|| Print ||
|Wednesday, August 21, 2013|
BY ERIC FLOWERS | BEND CORRESPONDENT
Dan Hobin spent the first chapter of his professional life riding the dot-com boom in Silicon Valley where he sharpened his management skills as an executive at startups like Beyond.com and the popular self-publishing platform SmashCast. His career path took a turn, however, when he and his wife came to Bend for a wedding more than a decade ago and fell in love with the town. Hobin saw not only mountains and rivers but a small city on the verge of emerging as a tech hub. Rather than wait for the boom, Hobin jumped in at the leading edge of the curve, founding the search marketing firm G5.
With just a handful of employees, the start-up focused on a few niche industries including self storage and multi-unit housing. G5 had a simple goal: push their clients’ websites to the top of the search results on popular browsers. Since that time, the company has grown from a dozen or so employees to more than 100 associates. It has been named one of the country’s best small employers by Inc. Magazine and continues to grow rapidly while maintaining a culture of creativity and experimentation. In addition to his day job, Hobin is a founder of the Bend Venture Conference, a community-based source of seed capital for local start-ups, and a member of the OSU-Cascades board.
Oregon Business spoke with Hobin about the evolution of search engine optimization, digital marketing and the intersection of work and play in Bend.
What’s behind the name G5?
Originally G5 related to getting our clients listed in the top five results of Google. At the time, 80% of consumers clicked on the top five search engine results. Since that time we have expanded our services to other areas of digital marketing, or what we now call Digital Experience Management.
You built a business around SEO before most people had heard of the term. What lead you to focus on that area?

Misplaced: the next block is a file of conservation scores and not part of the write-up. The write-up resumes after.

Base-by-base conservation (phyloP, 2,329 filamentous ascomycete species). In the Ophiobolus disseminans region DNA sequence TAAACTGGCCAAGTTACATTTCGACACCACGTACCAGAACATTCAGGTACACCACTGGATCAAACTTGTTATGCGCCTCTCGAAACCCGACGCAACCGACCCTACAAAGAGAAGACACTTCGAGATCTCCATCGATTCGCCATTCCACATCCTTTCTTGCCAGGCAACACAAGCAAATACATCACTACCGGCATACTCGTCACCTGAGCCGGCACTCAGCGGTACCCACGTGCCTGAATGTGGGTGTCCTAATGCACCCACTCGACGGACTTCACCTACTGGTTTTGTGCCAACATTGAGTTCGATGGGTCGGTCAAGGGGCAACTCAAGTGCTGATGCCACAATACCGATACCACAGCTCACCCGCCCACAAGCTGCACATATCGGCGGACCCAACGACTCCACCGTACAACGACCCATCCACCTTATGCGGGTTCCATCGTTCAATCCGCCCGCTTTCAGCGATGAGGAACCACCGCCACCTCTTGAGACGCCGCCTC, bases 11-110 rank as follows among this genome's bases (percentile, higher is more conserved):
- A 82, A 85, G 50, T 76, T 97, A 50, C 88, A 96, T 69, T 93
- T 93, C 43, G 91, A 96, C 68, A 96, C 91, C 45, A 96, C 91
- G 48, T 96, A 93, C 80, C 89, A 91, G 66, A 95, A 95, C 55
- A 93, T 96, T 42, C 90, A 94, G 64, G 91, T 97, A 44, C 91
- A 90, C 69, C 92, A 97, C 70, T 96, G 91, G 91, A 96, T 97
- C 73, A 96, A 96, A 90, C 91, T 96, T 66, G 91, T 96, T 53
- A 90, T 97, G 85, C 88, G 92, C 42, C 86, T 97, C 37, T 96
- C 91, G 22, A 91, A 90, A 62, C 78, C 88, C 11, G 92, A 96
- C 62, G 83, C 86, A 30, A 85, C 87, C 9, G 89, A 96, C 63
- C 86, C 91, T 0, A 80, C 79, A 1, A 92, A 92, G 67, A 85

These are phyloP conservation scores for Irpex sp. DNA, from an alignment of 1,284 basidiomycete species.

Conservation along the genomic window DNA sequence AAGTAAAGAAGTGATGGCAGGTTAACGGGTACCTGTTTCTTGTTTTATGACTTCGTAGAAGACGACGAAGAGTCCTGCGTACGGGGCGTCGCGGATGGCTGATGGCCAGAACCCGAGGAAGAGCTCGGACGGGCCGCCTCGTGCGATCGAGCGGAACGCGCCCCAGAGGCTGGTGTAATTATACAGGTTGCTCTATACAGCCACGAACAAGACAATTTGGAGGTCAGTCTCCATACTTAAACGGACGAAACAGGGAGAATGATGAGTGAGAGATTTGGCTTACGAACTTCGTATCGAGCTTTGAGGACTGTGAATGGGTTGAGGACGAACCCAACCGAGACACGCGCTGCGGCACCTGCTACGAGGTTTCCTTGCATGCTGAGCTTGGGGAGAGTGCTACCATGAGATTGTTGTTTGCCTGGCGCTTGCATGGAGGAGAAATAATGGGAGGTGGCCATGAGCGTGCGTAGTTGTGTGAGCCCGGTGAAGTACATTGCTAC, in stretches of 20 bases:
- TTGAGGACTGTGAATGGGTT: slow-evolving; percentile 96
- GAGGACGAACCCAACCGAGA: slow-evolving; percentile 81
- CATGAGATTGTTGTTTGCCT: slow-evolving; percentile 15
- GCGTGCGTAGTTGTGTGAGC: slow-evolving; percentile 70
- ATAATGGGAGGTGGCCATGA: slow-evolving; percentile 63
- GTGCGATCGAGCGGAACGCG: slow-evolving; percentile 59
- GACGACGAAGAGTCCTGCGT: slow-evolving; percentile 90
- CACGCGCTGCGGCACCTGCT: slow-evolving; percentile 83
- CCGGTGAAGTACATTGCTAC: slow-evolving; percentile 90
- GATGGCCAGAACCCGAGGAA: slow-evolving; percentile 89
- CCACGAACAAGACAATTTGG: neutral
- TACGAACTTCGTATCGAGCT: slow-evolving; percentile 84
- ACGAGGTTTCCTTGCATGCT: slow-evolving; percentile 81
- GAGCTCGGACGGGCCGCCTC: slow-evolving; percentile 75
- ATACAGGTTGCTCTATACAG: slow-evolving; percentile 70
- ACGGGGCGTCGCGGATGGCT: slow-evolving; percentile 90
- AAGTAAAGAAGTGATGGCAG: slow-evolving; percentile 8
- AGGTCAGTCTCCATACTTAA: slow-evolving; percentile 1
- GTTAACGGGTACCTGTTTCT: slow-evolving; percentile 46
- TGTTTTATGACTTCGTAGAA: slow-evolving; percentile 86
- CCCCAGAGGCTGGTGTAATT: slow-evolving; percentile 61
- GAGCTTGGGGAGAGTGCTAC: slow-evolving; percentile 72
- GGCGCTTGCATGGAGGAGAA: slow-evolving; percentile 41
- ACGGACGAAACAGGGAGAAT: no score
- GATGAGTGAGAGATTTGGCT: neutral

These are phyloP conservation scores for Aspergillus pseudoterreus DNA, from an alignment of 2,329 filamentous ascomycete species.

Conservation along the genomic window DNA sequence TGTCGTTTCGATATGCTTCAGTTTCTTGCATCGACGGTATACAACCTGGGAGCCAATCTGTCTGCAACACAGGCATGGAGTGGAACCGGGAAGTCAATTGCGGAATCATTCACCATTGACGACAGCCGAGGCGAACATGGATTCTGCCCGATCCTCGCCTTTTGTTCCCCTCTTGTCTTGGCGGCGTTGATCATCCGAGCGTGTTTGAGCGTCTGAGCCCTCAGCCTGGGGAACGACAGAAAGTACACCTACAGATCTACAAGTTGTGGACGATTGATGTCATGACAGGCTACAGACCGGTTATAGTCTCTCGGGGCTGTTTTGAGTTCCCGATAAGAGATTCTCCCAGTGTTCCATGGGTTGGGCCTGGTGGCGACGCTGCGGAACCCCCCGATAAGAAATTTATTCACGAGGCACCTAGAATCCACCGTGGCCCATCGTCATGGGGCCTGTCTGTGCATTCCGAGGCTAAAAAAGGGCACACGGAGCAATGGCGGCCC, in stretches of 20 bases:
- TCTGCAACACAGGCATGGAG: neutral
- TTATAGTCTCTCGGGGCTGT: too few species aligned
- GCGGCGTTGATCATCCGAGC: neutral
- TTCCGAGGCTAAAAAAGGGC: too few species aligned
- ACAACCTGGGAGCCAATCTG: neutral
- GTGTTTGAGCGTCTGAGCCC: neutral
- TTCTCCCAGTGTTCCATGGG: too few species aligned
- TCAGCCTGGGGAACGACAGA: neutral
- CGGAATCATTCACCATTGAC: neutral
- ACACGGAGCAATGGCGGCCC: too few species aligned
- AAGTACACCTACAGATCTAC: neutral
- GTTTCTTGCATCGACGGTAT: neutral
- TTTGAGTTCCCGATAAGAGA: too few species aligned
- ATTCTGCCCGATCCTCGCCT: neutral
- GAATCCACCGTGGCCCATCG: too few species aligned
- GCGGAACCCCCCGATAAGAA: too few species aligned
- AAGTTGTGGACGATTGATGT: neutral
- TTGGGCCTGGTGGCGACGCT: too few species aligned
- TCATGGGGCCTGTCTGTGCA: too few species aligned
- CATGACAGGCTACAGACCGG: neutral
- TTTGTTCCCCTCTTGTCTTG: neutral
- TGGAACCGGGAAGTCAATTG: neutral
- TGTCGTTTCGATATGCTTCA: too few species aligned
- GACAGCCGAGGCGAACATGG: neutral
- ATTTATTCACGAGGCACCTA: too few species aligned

SEO was actually a popular term to people in the industry — just not the average business owner. We were early at taking what was happening at the large enterprise level and bringing it down to smaller businesses. We are always trying to keep our clients on the cutting edge, which is why we have launched next generation mobile products, responsive design websites and Reputation Management tools.
What is the secret to staying ahead of the curve in a rapidly changing technology sector?
The secret is constantly testing with data and not chasing rainbows. There is always "the next new thing" that promises to get you more customers at a lower cost. The reality is that many of them do not work. We test new technologies and roll out the ones where we see promising results.
You’ve been in Bend for a decade — long enough to see the boom and the bust. What’s your read on Bend’s current economy? Do we have a future in tech?
When I moved to Bend I thought it was on the verge of taking off as a small tech hub. I was a little early. Ten years later it is actually happening. There are several new cool tech start-ups gaining traction. I am very bullish on the Bend tech scene. With bandwidth and the right people you can build a great company anywhere. Bend seems to attract amazing people who have the right priorities.